“Standing Tall” (“La Tete Haute”) begins in the office of a French family court judge, where a frazzled, uneducated young mother struggles to explain over the wails of her baby son why her other son, 6-year-old Malony, is such a miscreant at school that the courts had to get involved. But she doesn’t know why he acts this way, and she can’t take it anymore. She leaves the boy in the judge’s office and stomps out, defeated. Malony, who’s been playing quietly in the corner the whole time, looks up at the commotion and sheds a single tear.
Our sympathy for the lad now firmly established, writer-director Emmanuelle Bercot spends much of the next two hours trying to shake it. We jump forward almost ten years to find Malony (Rod Paradot) still as disruptive and violent as earlier reports indicated, only now he’s stealing cars, too. He’s constantly in the judge’s office — not a bad place to be, considering the judge is Catherine Deneuve, but still. His mother (Sara Forestier) wavers between being fiercely defensive of him and saying things like, “I created a monster, like his father.” (Dad’s dead, by the way.) Malony seems beyond repair, but the judge and Malony’s case worker, Yann (Benoit Magimel), refuse to give up on him.
He doesn’t make it easy. In an outstanding performance by then-18-year-old Rod Paradot, Malony is bratty and disaffected, full of unexplained, misdirected anger and unseen wounds. We follow him to a “juvenile rehabilitation facility” (sort of a ranch for wayward boys), where he makes some progress and then undoes most of it with a careless act. That’s his pattern: two steps forward, one step back. One minute he’s showing signs of maturity; the next he’s petulantly insisting that the only job he wants is that of a tattoo artist. Paradot’s beady eyes convey Malony’s hurt, while Deneuve is a reassuring presence as the kind but pragmatic judge who understands it was bad parenting and poor circumstances, not any inherent defect, that made him this way. She urges him to accept help: “Take the hands that are given to you,” she says, in one of the film’s gentler moments.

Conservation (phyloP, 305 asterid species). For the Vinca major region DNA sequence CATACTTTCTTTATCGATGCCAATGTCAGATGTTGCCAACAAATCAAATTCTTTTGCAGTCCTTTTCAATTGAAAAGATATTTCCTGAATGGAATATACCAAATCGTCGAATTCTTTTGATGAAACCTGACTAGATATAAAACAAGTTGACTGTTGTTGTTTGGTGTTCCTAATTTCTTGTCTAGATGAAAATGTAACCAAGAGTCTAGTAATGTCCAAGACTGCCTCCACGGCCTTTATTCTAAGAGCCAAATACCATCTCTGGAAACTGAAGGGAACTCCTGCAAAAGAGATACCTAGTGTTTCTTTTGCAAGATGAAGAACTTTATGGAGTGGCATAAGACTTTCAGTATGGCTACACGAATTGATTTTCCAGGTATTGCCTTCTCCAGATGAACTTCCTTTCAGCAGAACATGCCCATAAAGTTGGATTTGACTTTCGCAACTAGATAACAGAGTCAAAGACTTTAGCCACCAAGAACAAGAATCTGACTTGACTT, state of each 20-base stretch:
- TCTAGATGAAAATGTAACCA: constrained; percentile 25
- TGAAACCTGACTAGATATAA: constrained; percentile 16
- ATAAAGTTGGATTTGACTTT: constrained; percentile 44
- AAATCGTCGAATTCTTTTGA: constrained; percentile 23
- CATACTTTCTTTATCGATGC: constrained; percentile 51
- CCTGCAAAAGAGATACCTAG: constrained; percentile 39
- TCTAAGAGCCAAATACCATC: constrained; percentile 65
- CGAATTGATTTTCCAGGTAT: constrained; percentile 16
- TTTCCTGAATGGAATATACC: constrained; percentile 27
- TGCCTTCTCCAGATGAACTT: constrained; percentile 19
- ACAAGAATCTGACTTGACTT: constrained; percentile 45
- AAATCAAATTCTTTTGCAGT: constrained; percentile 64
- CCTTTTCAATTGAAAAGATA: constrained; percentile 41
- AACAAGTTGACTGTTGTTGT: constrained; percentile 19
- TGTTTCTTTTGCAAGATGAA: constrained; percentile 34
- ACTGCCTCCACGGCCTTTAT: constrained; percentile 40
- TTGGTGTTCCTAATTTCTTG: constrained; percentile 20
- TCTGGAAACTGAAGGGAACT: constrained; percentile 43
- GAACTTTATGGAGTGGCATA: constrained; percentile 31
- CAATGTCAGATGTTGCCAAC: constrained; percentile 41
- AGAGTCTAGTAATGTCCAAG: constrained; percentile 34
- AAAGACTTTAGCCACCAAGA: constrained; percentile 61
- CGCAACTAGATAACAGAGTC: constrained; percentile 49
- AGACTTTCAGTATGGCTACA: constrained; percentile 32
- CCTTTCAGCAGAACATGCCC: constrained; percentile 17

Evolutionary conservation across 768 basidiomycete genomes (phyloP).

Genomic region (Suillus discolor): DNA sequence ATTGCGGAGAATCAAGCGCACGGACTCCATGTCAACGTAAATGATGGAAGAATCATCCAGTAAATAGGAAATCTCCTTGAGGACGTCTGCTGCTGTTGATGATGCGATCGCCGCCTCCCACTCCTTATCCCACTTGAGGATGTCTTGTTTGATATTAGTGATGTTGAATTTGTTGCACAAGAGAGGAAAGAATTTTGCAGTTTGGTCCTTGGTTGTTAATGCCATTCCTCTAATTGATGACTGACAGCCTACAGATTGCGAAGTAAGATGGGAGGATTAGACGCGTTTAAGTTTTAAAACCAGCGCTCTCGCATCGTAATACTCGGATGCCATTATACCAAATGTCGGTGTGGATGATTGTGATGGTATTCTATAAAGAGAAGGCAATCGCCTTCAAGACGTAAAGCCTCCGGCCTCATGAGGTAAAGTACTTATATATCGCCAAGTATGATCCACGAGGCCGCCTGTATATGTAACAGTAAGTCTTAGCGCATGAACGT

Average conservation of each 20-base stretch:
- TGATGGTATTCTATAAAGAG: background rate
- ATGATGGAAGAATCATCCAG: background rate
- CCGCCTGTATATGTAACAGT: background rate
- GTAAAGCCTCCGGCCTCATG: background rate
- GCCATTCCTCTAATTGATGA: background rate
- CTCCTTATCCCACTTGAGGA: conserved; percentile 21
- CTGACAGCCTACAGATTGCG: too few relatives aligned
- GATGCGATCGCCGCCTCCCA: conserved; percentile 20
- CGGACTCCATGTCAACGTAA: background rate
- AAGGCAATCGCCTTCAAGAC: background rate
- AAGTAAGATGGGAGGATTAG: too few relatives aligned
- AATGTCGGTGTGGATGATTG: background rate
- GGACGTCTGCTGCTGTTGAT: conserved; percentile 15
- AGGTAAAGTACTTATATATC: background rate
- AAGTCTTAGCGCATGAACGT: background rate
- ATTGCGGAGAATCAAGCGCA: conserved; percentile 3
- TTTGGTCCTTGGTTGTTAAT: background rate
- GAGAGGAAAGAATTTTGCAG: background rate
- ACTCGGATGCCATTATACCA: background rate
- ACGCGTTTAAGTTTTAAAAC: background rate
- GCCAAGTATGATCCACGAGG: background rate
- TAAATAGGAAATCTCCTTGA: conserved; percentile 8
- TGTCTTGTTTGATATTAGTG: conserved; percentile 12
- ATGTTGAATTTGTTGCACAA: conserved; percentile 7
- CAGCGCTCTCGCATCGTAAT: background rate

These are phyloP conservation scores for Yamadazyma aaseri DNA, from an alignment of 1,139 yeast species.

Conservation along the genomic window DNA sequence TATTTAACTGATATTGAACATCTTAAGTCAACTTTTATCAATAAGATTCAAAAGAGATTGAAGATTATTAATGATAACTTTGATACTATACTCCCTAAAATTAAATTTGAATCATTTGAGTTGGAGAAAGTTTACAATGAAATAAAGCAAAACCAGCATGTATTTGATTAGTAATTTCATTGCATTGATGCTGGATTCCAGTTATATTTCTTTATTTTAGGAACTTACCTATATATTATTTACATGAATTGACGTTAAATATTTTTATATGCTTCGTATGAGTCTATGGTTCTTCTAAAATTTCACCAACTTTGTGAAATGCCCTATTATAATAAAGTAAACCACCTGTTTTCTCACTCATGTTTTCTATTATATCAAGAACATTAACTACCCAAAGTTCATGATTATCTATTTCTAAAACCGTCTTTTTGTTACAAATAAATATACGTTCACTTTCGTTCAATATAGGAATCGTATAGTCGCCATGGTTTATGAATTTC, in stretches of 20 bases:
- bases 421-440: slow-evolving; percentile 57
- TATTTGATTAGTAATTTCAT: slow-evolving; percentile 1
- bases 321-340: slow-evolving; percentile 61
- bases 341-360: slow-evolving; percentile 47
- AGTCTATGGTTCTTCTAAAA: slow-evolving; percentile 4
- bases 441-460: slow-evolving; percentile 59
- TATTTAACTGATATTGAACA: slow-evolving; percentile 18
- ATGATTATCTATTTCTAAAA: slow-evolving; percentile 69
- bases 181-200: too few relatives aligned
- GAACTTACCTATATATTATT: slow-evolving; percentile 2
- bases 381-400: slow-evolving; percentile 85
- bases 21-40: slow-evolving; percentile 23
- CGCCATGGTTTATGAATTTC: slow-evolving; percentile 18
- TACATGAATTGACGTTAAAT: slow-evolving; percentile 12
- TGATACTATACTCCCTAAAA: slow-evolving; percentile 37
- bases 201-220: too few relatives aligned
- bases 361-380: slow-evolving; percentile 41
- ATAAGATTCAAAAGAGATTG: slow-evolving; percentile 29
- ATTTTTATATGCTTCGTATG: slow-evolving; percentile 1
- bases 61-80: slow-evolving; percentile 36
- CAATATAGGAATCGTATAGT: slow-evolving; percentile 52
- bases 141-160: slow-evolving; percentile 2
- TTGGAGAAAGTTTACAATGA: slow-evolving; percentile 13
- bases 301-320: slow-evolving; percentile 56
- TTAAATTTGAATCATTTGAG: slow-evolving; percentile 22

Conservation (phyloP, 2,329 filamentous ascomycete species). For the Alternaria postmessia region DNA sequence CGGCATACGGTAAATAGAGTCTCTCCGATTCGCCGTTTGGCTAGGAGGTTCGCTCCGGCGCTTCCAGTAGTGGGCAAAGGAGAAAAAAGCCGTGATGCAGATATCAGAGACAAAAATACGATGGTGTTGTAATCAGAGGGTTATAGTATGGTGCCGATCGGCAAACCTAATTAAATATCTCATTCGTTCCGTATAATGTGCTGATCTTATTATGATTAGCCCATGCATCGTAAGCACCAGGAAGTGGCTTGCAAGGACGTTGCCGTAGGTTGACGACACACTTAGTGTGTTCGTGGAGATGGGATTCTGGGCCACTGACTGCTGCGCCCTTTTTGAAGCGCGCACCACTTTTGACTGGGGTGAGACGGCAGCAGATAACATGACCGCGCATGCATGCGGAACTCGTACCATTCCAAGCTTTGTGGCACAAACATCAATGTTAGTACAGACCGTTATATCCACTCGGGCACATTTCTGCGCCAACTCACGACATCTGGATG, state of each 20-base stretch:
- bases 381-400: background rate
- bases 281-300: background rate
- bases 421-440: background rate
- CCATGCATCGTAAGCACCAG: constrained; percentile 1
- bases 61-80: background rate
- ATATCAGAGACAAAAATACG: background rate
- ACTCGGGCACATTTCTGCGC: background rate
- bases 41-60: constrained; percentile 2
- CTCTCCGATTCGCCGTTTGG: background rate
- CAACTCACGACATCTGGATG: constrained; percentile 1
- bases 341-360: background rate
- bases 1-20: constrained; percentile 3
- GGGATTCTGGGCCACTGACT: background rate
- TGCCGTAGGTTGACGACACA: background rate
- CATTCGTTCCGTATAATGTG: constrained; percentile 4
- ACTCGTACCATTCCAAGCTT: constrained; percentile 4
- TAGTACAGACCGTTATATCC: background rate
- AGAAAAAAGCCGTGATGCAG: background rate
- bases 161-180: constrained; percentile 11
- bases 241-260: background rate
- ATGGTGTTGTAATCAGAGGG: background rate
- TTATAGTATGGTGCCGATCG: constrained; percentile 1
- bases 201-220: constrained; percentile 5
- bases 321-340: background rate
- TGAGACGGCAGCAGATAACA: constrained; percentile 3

There are any number of ways that this scenario could have turned into a treacly, faux-inspiring Hollywood drama with a lot of pat answers and feel-good platitudes. Fortunately, Bercot went the other route, delivering a film that is harrowing and hopeful but always humane, with no easy solutions. It shows the cycle of poverty, illiteracy, and indolence that is often passed from one generation to the next, and how difficult it is to break out of it. (Is the ending a happy one? A strong case could be made for either answer.) Granted, if you’ve seen your share of realist social dramas, you won’t find anything here that you haven’t seen before. (It’s strikingly similar to Xavier Dolan’s “Mommy” — bad luck for Bercot, as her perfectly good film pales in comparison to that blast of pure cinema.) But we’re always up for an edifying glimpse into a damaged soul, no matter how familiar the ingredients may be.
B (2 hrs.; French with subtitles; )